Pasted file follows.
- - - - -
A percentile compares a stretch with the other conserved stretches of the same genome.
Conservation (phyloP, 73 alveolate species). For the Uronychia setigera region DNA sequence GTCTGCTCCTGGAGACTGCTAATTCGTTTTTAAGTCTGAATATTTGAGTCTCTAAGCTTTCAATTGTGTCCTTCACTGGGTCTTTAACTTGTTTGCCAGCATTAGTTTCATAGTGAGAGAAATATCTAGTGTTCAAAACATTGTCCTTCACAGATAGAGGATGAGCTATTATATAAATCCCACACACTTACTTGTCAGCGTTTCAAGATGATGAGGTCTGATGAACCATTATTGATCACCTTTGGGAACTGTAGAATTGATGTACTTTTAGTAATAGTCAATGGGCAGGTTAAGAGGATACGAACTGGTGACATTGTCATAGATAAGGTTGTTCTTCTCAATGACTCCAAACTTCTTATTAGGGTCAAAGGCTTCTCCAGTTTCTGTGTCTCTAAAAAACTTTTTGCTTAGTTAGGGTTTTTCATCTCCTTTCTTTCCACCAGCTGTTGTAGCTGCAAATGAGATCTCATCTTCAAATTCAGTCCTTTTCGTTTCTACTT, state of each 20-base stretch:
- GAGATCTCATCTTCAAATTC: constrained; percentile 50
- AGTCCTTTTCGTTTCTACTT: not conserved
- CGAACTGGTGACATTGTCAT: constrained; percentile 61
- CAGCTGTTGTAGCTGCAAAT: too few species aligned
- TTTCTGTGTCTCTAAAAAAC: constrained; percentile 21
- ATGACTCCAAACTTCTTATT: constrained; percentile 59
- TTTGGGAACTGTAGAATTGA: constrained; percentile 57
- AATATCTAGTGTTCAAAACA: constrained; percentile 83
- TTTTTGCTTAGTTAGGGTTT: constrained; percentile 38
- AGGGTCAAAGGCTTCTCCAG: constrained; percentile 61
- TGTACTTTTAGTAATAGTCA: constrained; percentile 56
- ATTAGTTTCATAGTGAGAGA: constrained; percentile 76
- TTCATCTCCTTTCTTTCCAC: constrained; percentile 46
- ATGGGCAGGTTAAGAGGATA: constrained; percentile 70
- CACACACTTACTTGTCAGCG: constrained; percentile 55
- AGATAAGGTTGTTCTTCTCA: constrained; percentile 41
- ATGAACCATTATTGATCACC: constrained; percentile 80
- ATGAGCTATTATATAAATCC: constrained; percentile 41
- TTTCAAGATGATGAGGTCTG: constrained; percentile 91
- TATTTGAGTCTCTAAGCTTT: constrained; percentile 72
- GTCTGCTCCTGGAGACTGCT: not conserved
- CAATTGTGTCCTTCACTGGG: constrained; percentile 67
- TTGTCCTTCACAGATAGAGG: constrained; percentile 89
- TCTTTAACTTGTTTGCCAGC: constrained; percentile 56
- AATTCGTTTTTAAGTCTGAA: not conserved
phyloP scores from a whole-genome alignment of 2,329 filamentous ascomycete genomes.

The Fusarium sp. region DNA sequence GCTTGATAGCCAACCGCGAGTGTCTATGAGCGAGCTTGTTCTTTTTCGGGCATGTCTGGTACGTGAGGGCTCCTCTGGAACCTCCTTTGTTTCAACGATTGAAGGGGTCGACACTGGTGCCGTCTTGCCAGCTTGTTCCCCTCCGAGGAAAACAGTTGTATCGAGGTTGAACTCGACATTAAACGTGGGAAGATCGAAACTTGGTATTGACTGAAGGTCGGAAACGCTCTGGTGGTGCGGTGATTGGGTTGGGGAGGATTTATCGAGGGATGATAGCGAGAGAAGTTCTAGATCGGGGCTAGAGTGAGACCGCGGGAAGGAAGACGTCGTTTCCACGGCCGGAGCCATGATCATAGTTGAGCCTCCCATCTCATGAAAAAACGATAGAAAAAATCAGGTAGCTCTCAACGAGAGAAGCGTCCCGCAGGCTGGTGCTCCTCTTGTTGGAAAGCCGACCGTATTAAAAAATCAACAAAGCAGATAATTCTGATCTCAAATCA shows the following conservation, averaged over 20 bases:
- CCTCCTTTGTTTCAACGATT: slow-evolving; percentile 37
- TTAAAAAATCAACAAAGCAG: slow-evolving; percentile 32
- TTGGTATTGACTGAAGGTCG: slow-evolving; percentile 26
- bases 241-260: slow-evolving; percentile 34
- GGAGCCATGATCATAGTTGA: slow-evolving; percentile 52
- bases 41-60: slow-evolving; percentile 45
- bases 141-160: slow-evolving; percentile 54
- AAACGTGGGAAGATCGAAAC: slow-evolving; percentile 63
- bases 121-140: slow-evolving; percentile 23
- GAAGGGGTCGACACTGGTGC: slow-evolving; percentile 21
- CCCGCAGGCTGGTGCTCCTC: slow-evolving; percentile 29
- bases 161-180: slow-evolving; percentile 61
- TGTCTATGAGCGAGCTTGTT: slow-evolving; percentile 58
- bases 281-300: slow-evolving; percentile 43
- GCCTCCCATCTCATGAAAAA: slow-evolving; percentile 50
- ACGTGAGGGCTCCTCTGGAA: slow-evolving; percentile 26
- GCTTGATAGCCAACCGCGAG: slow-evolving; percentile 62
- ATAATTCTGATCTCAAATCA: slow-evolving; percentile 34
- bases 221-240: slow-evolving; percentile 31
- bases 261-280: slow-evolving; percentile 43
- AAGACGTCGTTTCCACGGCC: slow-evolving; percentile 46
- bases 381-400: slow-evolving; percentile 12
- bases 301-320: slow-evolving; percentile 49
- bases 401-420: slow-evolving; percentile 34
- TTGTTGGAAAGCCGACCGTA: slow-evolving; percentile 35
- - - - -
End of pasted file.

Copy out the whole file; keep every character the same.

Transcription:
A percentile compares a stretch with the other conserved stretches of the same genome.
Conservation (phyloP, 73 alveolate species). For the Uronychia setigera region DNA sequence GTCTGCTCCTGGAGACTGCTAATTCGTTTTTAAGTCTGAATATTTGAGTCTCTAAGCTTTCAATTGTGTCCTTCACTGGGTCTTTAACTTGTTTGCCAGCATTAGTTTCATAGTGAGAGAAATATCTAGTGTTCAAAACATTGTCCTTCACAGATAGAGGATGAGCTATTATATAAATCCCACACACTTACTTGTCAGCGTTTCAAGATGATGAGGTCTGATGAACCATTATTGATCACCTTTGGGAACTGTAGAATTGATGTACTTTTAGTAATAGTCAATGGGCAGGTTAAGAGGATACGAACTGGTGACATTGTCATAGATAAGGTTGTTCTTCTCAATGACTCCAAACTTCTTATTAGGGTCAAAGGCTTCTCCAGTTTCTGTGTCTCTAAAAAACTTTTTGCTTAGTTAGGGTTTTTCATCTCCTTTCTTTCCACCAGCTGTTGTAGCTGCAAATGAGATCTCATCTTCAAATTCAGTCCTTTTCGTTTCTACTT, state of each 20-base stretch:
- GAGATCTCATCTTCAAATTC: constrained; percentile 50
- AGTCCTTTTCGTTTCTACTT: not conserved
- CGAACTGGTGACATTGTCAT: constrained; percentile 61
- CAGCTGTTGTAGCTGCAAAT: too few species aligned
- TTTCTGTGTCTCTAAAAAAC: constrained; percentile 21
- ATGACTCCAAACTTCTTATT: constrained; percentile 59
- TTTGGGAACTGTAGAATTGA: constrained; percentile 57
- AATATCTAGTGTTCAAAACA: constrained; percentile 83
- TTTTTGCTTAGTTAGGGTTT: constrained; percentile 38
- AGGGTCAAAGGCTTCTCCAG: constrained; percentile 61
- TGTACTTTTAGTAATAGTCA: constrained; percentile 56
- ATTAGTTTCATAGTGAGAGA: constrained; percentile 76
- TTCATCTCCTTTCTTTCCAC: constrained; percentile 46
- ATGGGCAGGTTAAGAGGATA: constrained; percentile 70
- CACACACTTACTTGTCAGCG: constrained; percentile 55
- AGATAAGGTTGTTCTTCTCA: constrained; percentile 41
- ATGAACCATTATTGATCACC: constrained; percentile 80
- ATGAGCTATTATATAAATCC: constrained; percentile 41
- TTTCAAGATGATGAGGTCTG: constrained; percentile 91
- TATTTGAGTCTCTAAGCTTT: constrained; percentile 72
- GTCTGCTCCTGGAGACTGCT: not conserved
- CAATTGTGTCCTTCACTGGG: constrained; percentile 67
- TTGTCCTTCACAGATAGAGG: constrained; percentile 89
- TCTTTAACTTGTTTGCCAGC: constrained; percentile 56
- AATTCGTTTTTAAGTCTGAA: not conserved
phyloP scores from a whole-genome alignment of 2,329 filamentous ascomycete genomes.

The Fusarium sp. region DNA sequence GCTTGATAGCCAACCGCGAGTGTCTATGAGCGAGCTTGTTCTTTTTCGGGCATGTCTGGTACGTGAGGGCTCCTCTGGAACCTCCTTTGTTTCAACGATTGAAGGGGTCGACACTGGTGCCGTCTTGCCAGCTTGTTCCCCTCCGAGGAAAACAGTTGTATCGAGGTTGAACTCGACATTAAACGTGGGAAGATCGAAACTTGGTATTGACTGAAGGTCGGAAACGCTCTGGTGGTGCGGTGATTGGGTTGGGGAGGATTTATCGAGGGATGATAGCGAGAGAAGTTCTAGATCGGGGCTAGAGTGAGACCGCGGGAAGGAAGACGTCGTTTCCACGGCCGGAGCCATGATCATAGTTGAGCCTCCCATCTCATGAAAAAACGATAGAAAAAATCAGGTAGCTCTCAACGAGAGAAGCGTCCCGCAGGCTGGTGCTCCTCTTGTTGGAAAGCCGACCGTATTAAAAAATCAACAAAGCAGATAATTCTGATCTCAAATCA shows the following conservation, averaged over 20 bases:
- CCTCCTTTGTTTCAACGATT: slow-evolving; percentile 37
- TTAAAAAATCAACAAAGCAG: slow-evolving; percentile 32
- TTGGTATTGACTGAAGGTCG: slow-evolving; percentile 26
- bases 241-260: slow-evolving; percentile 34
- GGAGCCATGATCATAGTTGA: slow-evolving; percentile 52
- bases 41-60: slow-evolving; percentile 45
- bases 141-160: slow-evolving; percentile 54
- AAACGTGGGAAGATCGAAAC: slow-evolving; percentile 63
- bases 121-140: slow-evolving; percentile 23
- GAAGGGGTCGACACTGGTGC: slow-evolving; percentile 21
- CCCGCAGGCTGGTGCTCCTC: slow-evolving; percentile 29
- bases 161-180: slow-evolving; percentile 61
- TGTCTATGAGCGAGCTTGTT: slow-evolving; percentile 58
- bases 281-300: slow-evolving; percentile 43
- GCCTCCCATCTCATGAAAAA: slow-evolving; percentile 50
- ACGTGAGGGCTCCTCTGGAA: slow-evolving; percentile 26
- GCTTGATAGCCAACCGCGAG: slow-evolving; percentile 62
- ATAATTCTGATCTCAAATCA: slow-evolving; percentile 34
- bases 221-240: slow-evolving; percentile 31
- bases 261-280: slow-evolving; percentile 43
- AAGACGTCGTTTCCACGGCC: slow-evolving; percentile 46
- bases 381-400: slow-evolving; percentile 12
- bases 301-320: slow-evolving; percentile 49
- bases 401-420: slow-evolving; percentile 34
- TTGTTGGAAAGCCGACCGTA: slow-evolving; percentile 35